Sunday's clouds were spectacular. I hope you were looking up in the afternoon when these delicate cirrocumulus clouds appeared. They are high clouds--16,500 to 45,000 above the earth--and are composed entirely of ice crystals. These particular cirrocumulus clouds are known as cirriocumulus stratiformis. If you've had a smattering of Latin, you know that strata means layer and formis means form. So, these clouds take the form of a layer--an extensive layer in this case, and not a patch.
The photo above is one of several I took and posted here (as a slide show, tap image to advance). If you look carefully on the right side of the photographs you'll see lacey little holes, almost like a honeycomb or lattice pattern. This feature is described as "lacunosus" meaning a pit, gap, missing space or part (aka holes). This feature is rare and doesn't last long when it does appear.
These lovely cirrocumulus stratiformis arrived after a long spell of foggy mornings (stratus clouds) and hot, sunny days. Weatherwise, they indicate a change--usually rain in 9-196 hours (!) as the my "Guide to the Sky" poster tells me. Wouldn't you know it, it was raining Monday morning. While I was sleeping, a steady progression of clouds moved across the sky--likely the typical sequence from high cirrocumulus to mid-level altostratus and then to low nimbostratus, the rain clouds.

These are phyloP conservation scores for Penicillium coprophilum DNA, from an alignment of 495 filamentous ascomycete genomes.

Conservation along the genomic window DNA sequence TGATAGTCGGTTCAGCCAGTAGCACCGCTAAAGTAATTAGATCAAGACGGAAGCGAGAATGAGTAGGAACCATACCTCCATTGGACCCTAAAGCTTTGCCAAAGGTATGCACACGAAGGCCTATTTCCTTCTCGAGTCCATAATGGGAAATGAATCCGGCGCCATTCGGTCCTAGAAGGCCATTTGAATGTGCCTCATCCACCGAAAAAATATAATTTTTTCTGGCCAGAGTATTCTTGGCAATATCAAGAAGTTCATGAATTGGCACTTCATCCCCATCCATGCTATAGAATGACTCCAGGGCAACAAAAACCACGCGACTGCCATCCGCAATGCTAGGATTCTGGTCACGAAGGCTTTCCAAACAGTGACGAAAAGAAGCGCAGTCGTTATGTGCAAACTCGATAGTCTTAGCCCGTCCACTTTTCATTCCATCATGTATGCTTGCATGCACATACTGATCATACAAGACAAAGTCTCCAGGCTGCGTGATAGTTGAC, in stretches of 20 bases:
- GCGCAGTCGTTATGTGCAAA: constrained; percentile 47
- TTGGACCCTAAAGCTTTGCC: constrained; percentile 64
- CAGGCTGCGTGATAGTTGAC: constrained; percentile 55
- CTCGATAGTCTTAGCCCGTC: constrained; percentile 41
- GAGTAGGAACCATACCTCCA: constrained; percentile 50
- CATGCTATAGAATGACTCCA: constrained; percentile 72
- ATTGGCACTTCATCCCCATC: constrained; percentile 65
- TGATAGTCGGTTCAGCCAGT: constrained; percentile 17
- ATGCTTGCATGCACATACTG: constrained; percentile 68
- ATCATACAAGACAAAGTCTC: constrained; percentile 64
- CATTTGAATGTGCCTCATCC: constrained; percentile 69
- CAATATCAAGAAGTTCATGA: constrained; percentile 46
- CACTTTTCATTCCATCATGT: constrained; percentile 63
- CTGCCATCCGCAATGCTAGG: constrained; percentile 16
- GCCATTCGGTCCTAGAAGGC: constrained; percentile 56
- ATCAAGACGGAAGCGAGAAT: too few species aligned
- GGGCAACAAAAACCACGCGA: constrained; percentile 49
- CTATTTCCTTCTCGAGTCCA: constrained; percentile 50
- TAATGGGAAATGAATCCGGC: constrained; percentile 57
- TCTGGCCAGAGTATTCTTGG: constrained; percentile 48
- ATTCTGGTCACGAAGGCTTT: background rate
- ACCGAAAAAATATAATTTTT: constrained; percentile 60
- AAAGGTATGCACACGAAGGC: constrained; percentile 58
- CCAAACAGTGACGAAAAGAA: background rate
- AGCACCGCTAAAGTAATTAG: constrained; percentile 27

In the photo slide show posted here are two photographs--not of clouds--but of my four favorite go-to resources for identifying clouds. First, I consult my big "Guide to the Sky" poster pinned next to my cloud-viewing window. Then I go my Cloudspotter's Guide, the Weather Identification Handbook, and then the Audubon Society Field Guide to North American Weather. Yes, I need all four. The latter two are more about clouds than weather and have excellent photographs of all the cloud types and myriad forms.
There is no Field Guide to the Clouds. There should be, but since the cloud's field marks are constantly changing, I cannot imagine anyone would undertake such a a book--when would you stop taking photographs? This is not the book I am writing on clouds. Though my book will help you learn how to identify them. When I get it finished. When I can stop looking up and get to work.